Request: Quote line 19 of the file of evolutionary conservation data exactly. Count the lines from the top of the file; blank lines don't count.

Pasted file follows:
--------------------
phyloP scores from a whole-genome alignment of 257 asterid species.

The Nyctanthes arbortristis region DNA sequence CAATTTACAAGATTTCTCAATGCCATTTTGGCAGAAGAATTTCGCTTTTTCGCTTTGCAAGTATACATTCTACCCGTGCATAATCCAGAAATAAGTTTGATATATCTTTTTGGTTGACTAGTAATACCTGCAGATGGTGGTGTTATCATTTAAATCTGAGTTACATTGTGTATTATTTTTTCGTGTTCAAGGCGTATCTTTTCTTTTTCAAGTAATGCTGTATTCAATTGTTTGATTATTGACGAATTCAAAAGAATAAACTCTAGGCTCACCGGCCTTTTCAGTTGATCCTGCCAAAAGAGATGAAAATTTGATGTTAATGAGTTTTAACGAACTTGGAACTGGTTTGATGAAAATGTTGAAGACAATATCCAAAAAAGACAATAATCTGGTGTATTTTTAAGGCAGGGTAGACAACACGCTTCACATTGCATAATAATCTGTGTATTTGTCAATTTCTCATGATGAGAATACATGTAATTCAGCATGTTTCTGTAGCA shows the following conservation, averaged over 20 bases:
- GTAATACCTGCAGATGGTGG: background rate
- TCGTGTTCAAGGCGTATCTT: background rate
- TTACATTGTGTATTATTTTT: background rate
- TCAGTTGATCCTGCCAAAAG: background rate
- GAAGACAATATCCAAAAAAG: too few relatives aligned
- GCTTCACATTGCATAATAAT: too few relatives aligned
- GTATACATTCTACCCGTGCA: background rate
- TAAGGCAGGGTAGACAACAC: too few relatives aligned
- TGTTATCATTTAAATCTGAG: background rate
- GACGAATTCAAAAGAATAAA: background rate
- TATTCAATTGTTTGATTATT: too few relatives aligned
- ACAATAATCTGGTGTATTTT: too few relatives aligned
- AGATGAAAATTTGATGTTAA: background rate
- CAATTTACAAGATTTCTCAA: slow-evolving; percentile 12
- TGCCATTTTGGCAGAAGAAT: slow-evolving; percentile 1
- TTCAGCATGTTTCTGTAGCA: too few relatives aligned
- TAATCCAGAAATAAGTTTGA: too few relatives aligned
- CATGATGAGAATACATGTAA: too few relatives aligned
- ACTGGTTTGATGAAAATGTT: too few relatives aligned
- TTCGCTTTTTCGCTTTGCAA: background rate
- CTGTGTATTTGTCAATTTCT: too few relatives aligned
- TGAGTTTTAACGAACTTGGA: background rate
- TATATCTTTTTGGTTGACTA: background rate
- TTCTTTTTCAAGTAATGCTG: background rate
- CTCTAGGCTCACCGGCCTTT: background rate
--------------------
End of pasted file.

- TAATCCAGAAATAAGTTTGA: too few relatives aligned